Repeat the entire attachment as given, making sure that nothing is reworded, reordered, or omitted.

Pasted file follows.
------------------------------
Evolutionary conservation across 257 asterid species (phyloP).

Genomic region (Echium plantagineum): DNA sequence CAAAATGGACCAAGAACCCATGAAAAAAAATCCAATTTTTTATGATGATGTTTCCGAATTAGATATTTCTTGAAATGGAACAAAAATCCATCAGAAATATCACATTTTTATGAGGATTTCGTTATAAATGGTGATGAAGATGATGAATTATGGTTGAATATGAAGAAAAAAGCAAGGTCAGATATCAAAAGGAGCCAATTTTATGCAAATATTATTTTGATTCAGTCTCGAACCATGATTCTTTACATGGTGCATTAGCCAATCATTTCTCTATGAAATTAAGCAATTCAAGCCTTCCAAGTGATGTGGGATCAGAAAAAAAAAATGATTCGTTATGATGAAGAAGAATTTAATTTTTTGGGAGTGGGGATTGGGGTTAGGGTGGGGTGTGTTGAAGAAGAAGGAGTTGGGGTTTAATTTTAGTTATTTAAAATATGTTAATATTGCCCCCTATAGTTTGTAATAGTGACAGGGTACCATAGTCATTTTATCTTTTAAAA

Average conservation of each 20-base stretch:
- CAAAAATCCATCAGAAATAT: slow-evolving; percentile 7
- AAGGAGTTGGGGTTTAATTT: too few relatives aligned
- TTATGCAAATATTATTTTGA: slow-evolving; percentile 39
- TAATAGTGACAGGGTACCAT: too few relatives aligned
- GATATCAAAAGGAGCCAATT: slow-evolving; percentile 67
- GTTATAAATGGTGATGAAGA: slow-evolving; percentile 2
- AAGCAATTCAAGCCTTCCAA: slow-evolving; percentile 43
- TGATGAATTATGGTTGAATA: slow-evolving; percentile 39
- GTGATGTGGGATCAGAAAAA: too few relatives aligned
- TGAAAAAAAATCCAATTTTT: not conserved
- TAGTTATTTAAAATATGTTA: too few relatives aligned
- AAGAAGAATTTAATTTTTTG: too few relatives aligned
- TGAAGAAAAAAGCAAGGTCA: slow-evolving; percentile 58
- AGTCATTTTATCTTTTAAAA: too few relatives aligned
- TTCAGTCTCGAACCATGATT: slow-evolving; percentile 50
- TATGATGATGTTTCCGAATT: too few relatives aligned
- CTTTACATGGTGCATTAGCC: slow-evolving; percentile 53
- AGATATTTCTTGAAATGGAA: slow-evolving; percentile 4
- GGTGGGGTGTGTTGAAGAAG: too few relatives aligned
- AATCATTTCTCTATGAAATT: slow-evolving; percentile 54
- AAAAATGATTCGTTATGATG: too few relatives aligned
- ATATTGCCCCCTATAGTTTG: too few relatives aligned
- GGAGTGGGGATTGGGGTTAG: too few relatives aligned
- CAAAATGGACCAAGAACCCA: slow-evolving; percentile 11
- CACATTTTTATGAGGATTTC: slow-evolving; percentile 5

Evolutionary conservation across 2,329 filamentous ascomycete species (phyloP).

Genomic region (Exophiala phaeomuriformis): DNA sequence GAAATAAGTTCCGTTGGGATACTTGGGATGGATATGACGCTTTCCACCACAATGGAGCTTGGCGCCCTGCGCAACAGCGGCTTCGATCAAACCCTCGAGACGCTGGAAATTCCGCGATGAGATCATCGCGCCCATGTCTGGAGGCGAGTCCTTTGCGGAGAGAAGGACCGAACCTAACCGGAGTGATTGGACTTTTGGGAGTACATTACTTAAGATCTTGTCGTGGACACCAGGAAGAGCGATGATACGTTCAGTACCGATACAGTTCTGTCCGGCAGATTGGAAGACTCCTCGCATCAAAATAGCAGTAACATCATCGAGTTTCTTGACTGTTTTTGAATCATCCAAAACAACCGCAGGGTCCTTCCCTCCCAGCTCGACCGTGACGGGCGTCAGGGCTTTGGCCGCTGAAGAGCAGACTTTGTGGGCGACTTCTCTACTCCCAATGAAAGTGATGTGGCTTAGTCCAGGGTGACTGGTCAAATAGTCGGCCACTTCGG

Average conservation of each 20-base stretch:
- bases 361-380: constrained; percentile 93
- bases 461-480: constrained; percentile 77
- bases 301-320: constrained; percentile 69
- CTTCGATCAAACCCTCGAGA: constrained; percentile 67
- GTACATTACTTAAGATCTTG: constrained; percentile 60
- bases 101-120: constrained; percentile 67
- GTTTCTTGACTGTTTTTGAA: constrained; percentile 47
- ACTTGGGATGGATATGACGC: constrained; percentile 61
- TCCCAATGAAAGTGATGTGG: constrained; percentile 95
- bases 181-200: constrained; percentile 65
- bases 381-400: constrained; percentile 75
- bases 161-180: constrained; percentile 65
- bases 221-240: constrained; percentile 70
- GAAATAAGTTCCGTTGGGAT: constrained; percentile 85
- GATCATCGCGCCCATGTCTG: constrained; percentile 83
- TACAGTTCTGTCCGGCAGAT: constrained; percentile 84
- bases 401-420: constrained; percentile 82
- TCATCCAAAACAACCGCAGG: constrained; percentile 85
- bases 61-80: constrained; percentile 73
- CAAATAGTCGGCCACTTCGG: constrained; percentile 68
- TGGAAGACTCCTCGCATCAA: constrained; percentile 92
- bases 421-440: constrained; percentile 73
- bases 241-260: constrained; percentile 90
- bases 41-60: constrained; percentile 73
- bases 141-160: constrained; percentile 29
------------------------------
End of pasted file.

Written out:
Evolutionary conservation across 257 asterid species (phyloP).

Genomic region (Echium plantagineum): DNA sequence CAAAATGGACCAAGAACCCATGAAAAAAAATCCAATTTTTTATGATGATGTTTCCGAATTAGATATTTCTTGAAATGGAACAAAAATCCATCAGAAATATCACATTTTTATGAGGATTTCGTTATAAATGGTGATGAAGATGATGAATTATGGTTGAATATGAAGAAAAAAGCAAGGTCAGATATCAAAAGGAGCCAATTTTATGCAAATATTATTTTGATTCAGTCTCGAACCATGATTCTTTACATGGTGCATTAGCCAATCATTTCTCTATGAAATTAAGCAATTCAAGCCTTCCAAGTGATGTGGGATCAGAAAAAAAAAATGATTCGTTATGATGAAGAAGAATTTAATTTTTTGGGAGTGGGGATTGGGGTTAGGGTGGGGTGTGTTGAAGAAGAAGGAGTTGGGGTTTAATTTTAGTTATTTAAAATATGTTAATATTGCCCCCTATAGTTTGTAATAGTGACAGGGTACCATAGTCATTTTATCTTTTAAAA

Average conservation of each 20-base stretch:
- CAAAAATCCATCAGAAATAT: slow-evolving; percentile 7
- AAGGAGTTGGGGTTTAATTT: too few relatives aligned
- TTATGCAAATATTATTTTGA: slow-evolving; percentile 39
- TAATAGTGACAGGGTACCAT: too few relatives aligned
- GATATCAAAAGGAGCCAATT: slow-evolving; percentile 67
- GTTATAAATGGTGATGAAGA: slow-evolving; percentile 2
- AAGCAATTCAAGCCTTCCAA: slow-evolving; percentile 43
- TGATGAATTATGGTTGAATA: slow-evolving; percentile 39
- GTGATGTGGGATCAGAAAAA: too few relatives aligned
- TGAAAAAAAATCCAATTTTT: not conserved
- TAGTTATTTAAAATATGTTA: too few relatives aligned
- AAGAAGAATTTAATTTTTTG: too few relatives aligned
- TGAAGAAAAAAGCAAGGTCA: slow-evolving; percentile 58
- AGTCATTTTATCTTTTAAAA: too few relatives aligned
- TTCAGTCTCGAACCATGATT: slow-evolving; percentile 50
- TATGATGATGTTTCCGAATT: too few relatives aligned
- CTTTACATGGTGCATTAGCC: slow-evolving; percentile 53
- AGATATTTCTTGAAATGGAA: slow-evolving; percentile 4
- GGTGGGGTGTGTTGAAGAAG: too few relatives aligned
- AATCATTTCTCTATGAAATT: slow-evolving; percentile 54
- AAAAATGATTCGTTATGATG: too few relatives aligned
- ATATTGCCCCCTATAGTTTG: too few relatives aligned
- GGAGTGGGGATTGGGGTTAG: too few relatives aligned
- CAAAATGGACCAAGAACCCA: slow-evolving; percentile 11
- CACATTTTTATGAGGATTTC: slow-evolving; percentile 5

Evolutionary conservation across 2,329 filamentous ascomycete species (phyloP).

Genomic region (Exophiala phaeomuriformis): DNA sequence GAAATAAGTTCCGTTGGGATACTTGGGATGGATATGACGCTTTCCACCACAATGGAGCTTGGCGCCCTGCGCAACAGCGGCTTCGATCAAACCCTCGAGACGCTGGAAATTCCGCGATGAGATCATCGCGCCCATGTCTGGAGGCGAGTCCTTTGCGGAGAGAAGGACCGAACCTAACCGGAGTGATTGGACTTTTGGGAGTACATTACTTAAGATCTTGTCGTGGACACCAGGAAGAGCGATGATACGTTCAGTACCGATACAGTTCTGTCCGGCAGATTGGAAGACTCCTCGCATCAAAATAGCAGTAACATCATCGAGTTTCTTGACTGTTTTTGAATCATCCAAAACAACCGCAGGGTCCTTCCCTCCCAGCTCGACCGTGACGGGCGTCAGGGCTTTGGCCGCTGAAGAGCAGACTTTGTGGGCGACTTCTCTACTCCCAATGAAAGTGATGTGGCTTAGTCCAGGGTGACTGGTCAAATAGTCGGCCACTTCGG

Average conservation of each 20-base stretch:
- bases 361-380: constrained; percentile 93
- bases 461-480: constrained; percentile 77
- bases 301-320: constrained; percentile 69
- CTTCGATCAAACCCTCGAGA: constrained; percentile 67
- GTACATTACTTAAGATCTTG: constrained; percentile 60
- bases 101-120: constrained; percentile 67
- GTTTCTTGACTGTTTTTGAA: constrained; percentile 47
- ACTTGGGATGGATATGACGC: constrained; percentile 61
- TCCCAATGAAAGTGATGTGG: constrained; percentile 95
- bases 181-200: constrained; percentile 65
- bases 381-400: constrained; percentile 75
- bases 161-180: constrained; percentile 65
- bases 221-240: constrained; percentile 70
- GAAATAAGTTCCGTTGGGAT: constrained; percentile 85
- GATCATCGCGCCCATGTCTG: constrained; percentile 83
- TACAGTTCTGTCCGGCAGAT: constrained; percentile 84
- bases 401-420: constrained; percentile 82
- TCATCCAAAACAACCGCAGG: constrained; percentile 85
- bases 61-80: constrained; percentile 73
- CAAATAGTCGGCCACTTCGG: constrained; percentile 68
- TGGAAGACTCCTCGCATCAA: constrained; percentile 92
- bases 421-440: constrained; percentile 73
- bases 241-260: constrained; percentile 90
- bases 41-60: constrained; percentile 73
- bases 141-160: constrained; percentile 29